The Sounds of the Camino

As soon as you reach wherever you choose to start your Camino, there will be sounds that you will find hard to unhear until you reach Santiago. Some are annoying, some make you smile but they are part and parcel of the Camino de Santiago. I’ve decided to run down a few:

1. Buen Camino – Every pilgrim you meet while on the Camino will greet you with the phrase “Buen Camino”. No matter who the person is, their status, or where he or she is from, the first words they utter will be “Buen Camino”. It means “Good way”, while in Portugal, the phrase used is “Bom Caminho”. It is a great way to start off a conversation and meet people but just be careful you don’t say it to a local – I’ve been given a few strange stares šŸ™‚

2. Crickets chirping – Ah, now this is something you don’t hear in Ireland, or the UK for that matter. The natter of crickets and other various insects during the day. If you listen closely during a warm day, you will hear them around you. This video was taken after Hospital de Orbigo in 2012.


3. The clatter of cups and saucers in cafes – You wake up and are looking for your first cafe con leche of the day. The nearest cafe is busy serving peregrinos from albergues nearby. All you can hear are cups, saucers, and spoons placed in front of a row of sleepy grumpy pilgrims. Then the coffee machine kicks into gear. After that first cup of cafe con leche and a tostada, I am awake ready to take on the world…until I reach the next cafe, that is!

4. The click-clack of walking poles with no rubber tips – Ok, I need to vent. Other peregrinos may agree with me, some may not but this sound drives me insane. If you have seen the fim Jaws, or any other horror film, you will know what I mean. Picture serenity..pure silence, then out of nowhere..the click-clacking of poles approaching you from behind. There is no escaping need to stop and let them pass you by so you can have your silence. However, rubber tips on the poles stop this sound and all is normal šŸ™‚ Vent over!

5. Snoring in albergues – Ahh, the pilgrim’s lullaby. It takes time to get used to, and the first couple of nights you may not get any sleep at all. It’s one of the major sounds of the Camino and unfortunately if you want to sleep in albergues, you will need to grin and bear it. Its a good idea to buy the best foam earplugs money can buy to ensure a restful nights sleep. However, some pilgrims just wont be silenced.

6. Church bells ringing every hour – I guarantee you that you will not need a watch in Spain. Don’t bring one. Church bells ring on the hour every hour which can be annoying also. I remember staying in Hontanas one night in 2013 and the bells in the village church belled on the hour during the night. I wasn’t that happy the next morning, let’s just say. šŸ™‚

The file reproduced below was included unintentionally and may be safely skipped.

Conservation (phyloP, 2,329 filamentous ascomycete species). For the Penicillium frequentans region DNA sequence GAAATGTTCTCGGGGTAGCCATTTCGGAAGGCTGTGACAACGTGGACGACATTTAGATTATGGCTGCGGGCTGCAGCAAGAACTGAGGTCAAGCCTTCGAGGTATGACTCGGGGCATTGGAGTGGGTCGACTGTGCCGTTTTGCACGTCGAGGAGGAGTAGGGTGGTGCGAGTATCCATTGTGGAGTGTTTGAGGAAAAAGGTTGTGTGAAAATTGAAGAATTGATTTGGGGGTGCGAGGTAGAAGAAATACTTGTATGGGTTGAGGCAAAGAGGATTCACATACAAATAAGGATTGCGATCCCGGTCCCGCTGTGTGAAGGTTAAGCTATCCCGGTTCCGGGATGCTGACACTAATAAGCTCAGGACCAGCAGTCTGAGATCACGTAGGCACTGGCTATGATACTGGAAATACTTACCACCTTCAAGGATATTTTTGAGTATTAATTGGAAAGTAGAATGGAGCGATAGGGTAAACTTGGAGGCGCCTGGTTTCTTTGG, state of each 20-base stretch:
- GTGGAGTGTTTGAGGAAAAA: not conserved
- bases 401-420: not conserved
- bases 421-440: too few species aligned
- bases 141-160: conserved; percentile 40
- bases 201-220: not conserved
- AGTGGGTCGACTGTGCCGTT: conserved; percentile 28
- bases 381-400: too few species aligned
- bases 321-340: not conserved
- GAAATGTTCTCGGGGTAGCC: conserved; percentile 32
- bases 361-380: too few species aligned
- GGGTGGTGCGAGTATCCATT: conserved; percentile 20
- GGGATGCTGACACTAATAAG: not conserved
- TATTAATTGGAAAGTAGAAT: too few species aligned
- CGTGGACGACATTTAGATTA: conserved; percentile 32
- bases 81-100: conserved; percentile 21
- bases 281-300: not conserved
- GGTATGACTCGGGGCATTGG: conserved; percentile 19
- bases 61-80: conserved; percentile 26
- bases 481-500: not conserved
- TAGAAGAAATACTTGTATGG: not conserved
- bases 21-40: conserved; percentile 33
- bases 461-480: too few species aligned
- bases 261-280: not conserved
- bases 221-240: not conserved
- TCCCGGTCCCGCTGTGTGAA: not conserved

7. New pilgrims post-Sarria – If your Camino is due to start before Sarria, you will notice a considerable difference when you arrive there. Sarria is last town you must start on the French Way in order to obtain a compostela. Pilgrims who start here are different to those start in, let’s say, St Jean, in that they have more energy, they dress differently and there are greater numbers. There are schools and youth groups walking from Sarria and often you will hear them sing songs, and have radios playing while walking.

8. The sound of friendships being formed – Walking a Camino is the easiest way to meet people from anywhere around the world. Occupation, status, class is meaningless and what counts is how we treat each other over the few weeks we are on the trail. From the moment you set out, it is next to impossible to strike up a conversation with a total stranger. A conversation leads to laughter and that leads to being accepted into a Camino family, where everyone looks out for each other. When the time comes, email addresses are shared and we go our separate ways. I am still in touch with people from 2013. Memories are good nowadays, but they will never beat the real thing.

9. The Sound of silence – No, I’m not going to bring out my guitar and play the Simon and Garfunkel classic, but what I will say is I love walking in silence. You can’t beat walking before the sun rises, stopping to watch it rise over the horizon.


10. Bagpipes in Santiago – You have made it! You walk under the archway and into the Praza da Obradoiro with a soundtrack of bagpipes eternally playing. Who cares if they have been playing since the morning, in your mind it is music to celebrate your arrival to Santiago.


And there you have it. Are there any other sounds that remind you of the Camino? Please let me know in the comments below!


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